The Internet of Things changes that to a certain extent. While the large technology companies will only grow larger, almost every industry suddenly becomes their competitors. Cars, planes, and bikes are set to become moving computers where every part is connected to the network. Appliances and consumer goods are suddenly technology devices. Regardless of whether a product is being manufactured, distributed, sold, or serviced… technology will be at the forefront of that product’s identity. Computers will power every element of these goods and services, thus requiring the manufacturer, salesperson, and servicer to all have intimate technology expertise. Think of it similarly to the Apple Watch. If you have an issue or it breaks down, taking it to your local watchmaker would be nearly useless. You need to take it to Apple, as they have the expertise to fix or replace your mini computer first (and watch second).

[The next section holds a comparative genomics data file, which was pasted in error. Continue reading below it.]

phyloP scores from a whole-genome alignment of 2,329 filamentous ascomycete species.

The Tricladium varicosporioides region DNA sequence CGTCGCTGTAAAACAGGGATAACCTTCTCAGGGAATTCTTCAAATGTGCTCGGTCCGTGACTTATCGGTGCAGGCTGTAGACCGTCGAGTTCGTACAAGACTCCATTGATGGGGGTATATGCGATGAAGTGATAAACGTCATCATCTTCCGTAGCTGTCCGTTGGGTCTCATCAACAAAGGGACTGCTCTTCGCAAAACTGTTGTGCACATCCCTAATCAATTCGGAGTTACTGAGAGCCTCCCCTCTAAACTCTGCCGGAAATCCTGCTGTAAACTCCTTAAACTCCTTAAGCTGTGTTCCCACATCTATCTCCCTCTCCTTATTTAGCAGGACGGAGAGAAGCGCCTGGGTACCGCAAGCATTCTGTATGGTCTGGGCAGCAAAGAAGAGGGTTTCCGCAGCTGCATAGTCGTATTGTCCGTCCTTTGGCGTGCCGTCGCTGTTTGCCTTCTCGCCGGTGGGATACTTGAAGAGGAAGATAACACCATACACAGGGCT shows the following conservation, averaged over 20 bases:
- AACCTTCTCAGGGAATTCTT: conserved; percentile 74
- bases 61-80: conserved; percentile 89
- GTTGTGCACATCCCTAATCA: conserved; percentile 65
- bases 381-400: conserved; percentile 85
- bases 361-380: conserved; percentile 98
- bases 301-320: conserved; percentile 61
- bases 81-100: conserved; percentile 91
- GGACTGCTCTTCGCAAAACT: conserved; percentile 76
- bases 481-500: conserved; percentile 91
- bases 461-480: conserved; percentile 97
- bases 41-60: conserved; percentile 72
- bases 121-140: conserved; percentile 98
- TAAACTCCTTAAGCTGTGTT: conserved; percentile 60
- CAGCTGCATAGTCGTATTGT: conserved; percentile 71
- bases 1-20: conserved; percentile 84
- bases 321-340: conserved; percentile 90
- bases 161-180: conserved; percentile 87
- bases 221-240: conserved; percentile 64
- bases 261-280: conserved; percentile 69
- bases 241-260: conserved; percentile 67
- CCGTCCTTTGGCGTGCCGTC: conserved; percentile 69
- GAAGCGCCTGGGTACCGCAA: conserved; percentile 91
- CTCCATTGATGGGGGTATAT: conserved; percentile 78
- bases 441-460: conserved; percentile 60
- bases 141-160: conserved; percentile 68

Going back to employment… do you think we have the collective skills to handle such a rapidly changing product? Would you feel confident calling your plumber to fix your digital toilet? I’m guessing their skill-set at this moment in time isn’t in programming and technology. Even someone well educated like your doctor… they can give medical advice and conduct required medical procedures, but do they have the skills or even processes to analyze thousands of data points from your real-time body sensors and enact a preventative health plan with all their patients?